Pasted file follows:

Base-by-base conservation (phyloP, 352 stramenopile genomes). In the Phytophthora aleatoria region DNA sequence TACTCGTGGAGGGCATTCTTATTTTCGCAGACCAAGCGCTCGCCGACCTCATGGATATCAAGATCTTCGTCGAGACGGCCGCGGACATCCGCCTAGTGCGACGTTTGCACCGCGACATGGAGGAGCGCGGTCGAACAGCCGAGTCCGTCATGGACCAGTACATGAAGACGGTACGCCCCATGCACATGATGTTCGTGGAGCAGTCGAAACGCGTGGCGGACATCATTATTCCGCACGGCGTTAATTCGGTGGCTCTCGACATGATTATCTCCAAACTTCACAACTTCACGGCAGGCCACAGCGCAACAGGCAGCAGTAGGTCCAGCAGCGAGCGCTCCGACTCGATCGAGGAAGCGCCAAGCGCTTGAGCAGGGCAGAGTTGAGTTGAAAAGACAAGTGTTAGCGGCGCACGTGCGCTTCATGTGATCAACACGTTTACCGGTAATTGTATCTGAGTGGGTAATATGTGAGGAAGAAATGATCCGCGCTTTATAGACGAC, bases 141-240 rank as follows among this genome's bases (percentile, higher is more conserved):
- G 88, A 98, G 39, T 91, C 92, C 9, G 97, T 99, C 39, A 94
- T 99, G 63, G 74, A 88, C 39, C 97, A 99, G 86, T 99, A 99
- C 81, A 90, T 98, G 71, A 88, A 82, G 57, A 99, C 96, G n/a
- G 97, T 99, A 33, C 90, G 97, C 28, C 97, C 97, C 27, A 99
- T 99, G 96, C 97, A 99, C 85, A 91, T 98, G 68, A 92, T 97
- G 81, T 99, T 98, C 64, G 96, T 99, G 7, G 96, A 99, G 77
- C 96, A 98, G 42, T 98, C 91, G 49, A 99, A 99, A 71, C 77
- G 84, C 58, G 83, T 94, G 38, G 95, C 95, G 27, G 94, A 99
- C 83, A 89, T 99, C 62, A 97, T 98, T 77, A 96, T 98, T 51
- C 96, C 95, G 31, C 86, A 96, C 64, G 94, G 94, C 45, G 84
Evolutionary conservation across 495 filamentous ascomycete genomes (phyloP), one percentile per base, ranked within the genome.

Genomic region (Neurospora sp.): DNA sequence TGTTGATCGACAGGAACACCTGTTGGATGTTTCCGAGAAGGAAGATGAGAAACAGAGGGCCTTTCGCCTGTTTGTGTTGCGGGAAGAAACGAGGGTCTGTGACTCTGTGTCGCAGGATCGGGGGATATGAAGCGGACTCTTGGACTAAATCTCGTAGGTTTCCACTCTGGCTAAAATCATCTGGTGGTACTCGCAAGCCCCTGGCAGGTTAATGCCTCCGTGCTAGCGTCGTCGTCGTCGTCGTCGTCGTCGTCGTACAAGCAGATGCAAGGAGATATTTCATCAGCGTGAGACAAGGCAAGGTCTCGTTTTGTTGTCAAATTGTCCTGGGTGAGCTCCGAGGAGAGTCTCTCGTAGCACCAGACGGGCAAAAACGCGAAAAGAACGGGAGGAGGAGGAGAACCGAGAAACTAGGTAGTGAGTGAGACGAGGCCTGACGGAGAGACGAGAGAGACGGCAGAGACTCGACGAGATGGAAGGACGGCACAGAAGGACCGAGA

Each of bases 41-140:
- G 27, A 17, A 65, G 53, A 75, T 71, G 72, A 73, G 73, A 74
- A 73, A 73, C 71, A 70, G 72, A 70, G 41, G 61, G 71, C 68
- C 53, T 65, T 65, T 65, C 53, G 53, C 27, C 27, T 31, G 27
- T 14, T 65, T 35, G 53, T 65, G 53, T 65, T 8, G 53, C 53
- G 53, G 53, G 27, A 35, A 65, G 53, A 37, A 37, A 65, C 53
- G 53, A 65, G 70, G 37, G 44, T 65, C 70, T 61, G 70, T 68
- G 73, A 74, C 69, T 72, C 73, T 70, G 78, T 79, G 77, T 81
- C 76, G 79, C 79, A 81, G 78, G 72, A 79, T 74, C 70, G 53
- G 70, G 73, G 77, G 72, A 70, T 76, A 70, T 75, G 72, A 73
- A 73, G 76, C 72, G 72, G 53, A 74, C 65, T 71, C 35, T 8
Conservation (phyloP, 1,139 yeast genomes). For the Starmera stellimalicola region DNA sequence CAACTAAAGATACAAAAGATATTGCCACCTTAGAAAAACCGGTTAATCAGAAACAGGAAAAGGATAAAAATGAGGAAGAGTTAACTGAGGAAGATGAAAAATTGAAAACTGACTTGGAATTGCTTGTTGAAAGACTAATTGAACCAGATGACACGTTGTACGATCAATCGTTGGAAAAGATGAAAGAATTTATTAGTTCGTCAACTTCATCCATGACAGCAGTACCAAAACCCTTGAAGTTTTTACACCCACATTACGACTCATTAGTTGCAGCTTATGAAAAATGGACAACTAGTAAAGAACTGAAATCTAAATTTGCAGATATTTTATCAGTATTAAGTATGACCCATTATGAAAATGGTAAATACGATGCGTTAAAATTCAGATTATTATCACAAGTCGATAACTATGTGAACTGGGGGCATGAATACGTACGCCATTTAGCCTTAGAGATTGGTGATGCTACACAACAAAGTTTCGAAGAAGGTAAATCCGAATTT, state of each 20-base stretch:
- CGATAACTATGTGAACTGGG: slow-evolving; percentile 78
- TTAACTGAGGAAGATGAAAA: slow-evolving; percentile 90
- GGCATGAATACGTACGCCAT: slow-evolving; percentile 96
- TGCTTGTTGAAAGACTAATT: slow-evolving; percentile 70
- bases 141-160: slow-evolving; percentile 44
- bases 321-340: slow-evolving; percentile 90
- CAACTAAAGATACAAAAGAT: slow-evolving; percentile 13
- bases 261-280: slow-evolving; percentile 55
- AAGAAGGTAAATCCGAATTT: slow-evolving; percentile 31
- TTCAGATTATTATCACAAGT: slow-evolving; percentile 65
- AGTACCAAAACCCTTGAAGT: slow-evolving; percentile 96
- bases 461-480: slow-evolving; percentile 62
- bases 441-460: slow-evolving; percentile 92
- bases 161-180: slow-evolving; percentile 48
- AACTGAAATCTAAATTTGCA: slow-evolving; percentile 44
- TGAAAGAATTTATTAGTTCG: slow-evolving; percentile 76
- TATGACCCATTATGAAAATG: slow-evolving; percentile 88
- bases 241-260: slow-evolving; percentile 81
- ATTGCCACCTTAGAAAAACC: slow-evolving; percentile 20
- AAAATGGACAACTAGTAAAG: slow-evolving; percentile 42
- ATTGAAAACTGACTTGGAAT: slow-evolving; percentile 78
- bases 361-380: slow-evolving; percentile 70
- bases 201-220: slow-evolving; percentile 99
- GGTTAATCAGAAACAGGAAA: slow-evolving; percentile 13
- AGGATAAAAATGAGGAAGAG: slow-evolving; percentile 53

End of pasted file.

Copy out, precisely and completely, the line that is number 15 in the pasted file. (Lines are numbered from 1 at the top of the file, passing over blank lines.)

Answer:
- G 27, A 17, A 65, G 53, A 75, T 71, G 72, A 73, G 73, A 74